Single or pairs (these are almost always mature bulls)

Muskox Mixed Age - Alaska Department of Fish and Game (ADFG)

Mixed sex/age group (mature bulls, cows of different ages, and young muskoxen)

Muskox Bachelor bull groups - Alaska Department of Fish and Game (ADFG)

Bachelor bull groups (five to ten bull muskoxen)

Not all groups are mixed-sex. Remember, not all groups have bulls and cows, the biggest animal in the group might not be a bull and single sex groups do occur.

Immature and Mature Muskox

Remember to use more than one feature to identify the appropriate sex. Most confusion in identification occurs between mature cows and immature bulls.

Immature Bull (younger than 4 years)

Immature bulls have incomplete growth of the horn boss and show considerable amounts of white hair between the horn bases.

Immature Cow (younger than 4 years)

Immature cows will not have a visible horn base, and will have considerable white hair between the horns.

Mature Bull (4 years or older)

Mature bulls develop a thick boss at the base of each horn with little hair in the gap between the bosses.

Mature Cow (4 years or older)

Mature cows do not grow a boss. Instead, they will have horn bases. Horn bases are about the same thickness as the rest of the horn and are often touching.

Note: It is unreliable to identify sex based solely on the color of horn tips or presence of white hair between horns.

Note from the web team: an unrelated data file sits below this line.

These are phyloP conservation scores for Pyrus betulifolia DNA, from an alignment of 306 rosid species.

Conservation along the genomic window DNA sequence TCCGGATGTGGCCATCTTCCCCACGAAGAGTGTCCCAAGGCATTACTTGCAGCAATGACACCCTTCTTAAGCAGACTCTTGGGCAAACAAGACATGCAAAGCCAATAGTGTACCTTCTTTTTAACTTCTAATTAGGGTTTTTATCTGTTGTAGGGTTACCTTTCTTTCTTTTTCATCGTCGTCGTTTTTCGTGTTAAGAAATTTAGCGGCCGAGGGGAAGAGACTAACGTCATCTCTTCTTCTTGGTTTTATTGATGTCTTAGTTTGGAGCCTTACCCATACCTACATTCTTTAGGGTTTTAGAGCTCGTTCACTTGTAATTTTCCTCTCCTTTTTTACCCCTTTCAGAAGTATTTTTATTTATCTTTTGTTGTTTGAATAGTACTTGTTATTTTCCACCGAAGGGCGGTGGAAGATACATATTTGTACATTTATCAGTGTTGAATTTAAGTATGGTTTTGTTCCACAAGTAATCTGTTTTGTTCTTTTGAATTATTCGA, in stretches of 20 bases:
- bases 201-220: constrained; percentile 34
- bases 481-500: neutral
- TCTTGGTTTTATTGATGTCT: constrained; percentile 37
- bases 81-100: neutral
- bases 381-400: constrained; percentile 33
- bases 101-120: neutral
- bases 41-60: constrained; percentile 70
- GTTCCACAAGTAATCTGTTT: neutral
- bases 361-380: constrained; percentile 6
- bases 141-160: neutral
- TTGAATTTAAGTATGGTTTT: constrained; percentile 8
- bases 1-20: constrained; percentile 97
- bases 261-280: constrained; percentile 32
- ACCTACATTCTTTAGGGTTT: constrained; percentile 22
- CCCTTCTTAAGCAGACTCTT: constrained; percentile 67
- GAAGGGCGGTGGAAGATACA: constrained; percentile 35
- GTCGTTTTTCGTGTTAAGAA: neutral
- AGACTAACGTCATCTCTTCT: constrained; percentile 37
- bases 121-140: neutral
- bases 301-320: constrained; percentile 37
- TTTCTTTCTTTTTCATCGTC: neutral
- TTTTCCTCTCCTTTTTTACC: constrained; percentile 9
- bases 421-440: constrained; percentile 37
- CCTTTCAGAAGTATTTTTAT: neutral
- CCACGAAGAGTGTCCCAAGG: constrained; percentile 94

Preventing Wounding Loss

Proper Caliber

To assure the most efficient killing capability and to reduce the chances of wounding loss, a rifle cartridge with a minimum .30 caliber bullet or larger is recommended. When hunting muskoxen, hunters should be proficient with the firearm they plan on using and avoid poor shot placement.

Take your time

Use good judgment and strive for a clean shot while muskox hunting. Patience is a necessity because it is common for muskoxen to group up after the disturbance of a shot. This makes identification of the wounded animal for follow up shots very difficult. Take your time, know what lies behind your target, wait for muskoxen to disperse, and allow your first shot to be the best shot for a clean kill.

Muskox Shot Placement - Alaska Department of Fish and Game (ADFG)

Shot placement

Common Mistakes
  • Shooting before a clear shot is available.
  • Failure to notice smaller animals hidden behind larger animals.
  • Shooting at one muskox and killing or wounding other animals in the process.
  • Misidentification of animals age and sex.
Improved Actions

Study the photos in the id section and take the online muskox identification quiz. If harvesting a bull, we recommend hunting an all-bull group of muskox and not a mixed-sex group. After the first shot, the targeted muskox may walk back into the group. By taking your time and waiting-out the injured animal, you will avoid the unnecessary risk of wounding other animals. Smaller animals are commonly hidden behind larger animals. Be sure to look for extra legs before shooting. Look closely at the photo below.

Muskox Calf Behind Bull - Alaska Department of Fish and Game (ADFG)

Smaller animal behind bull

Muskox Identification Quiz

This quiz is composed of ten questions.

Click here to take the quiz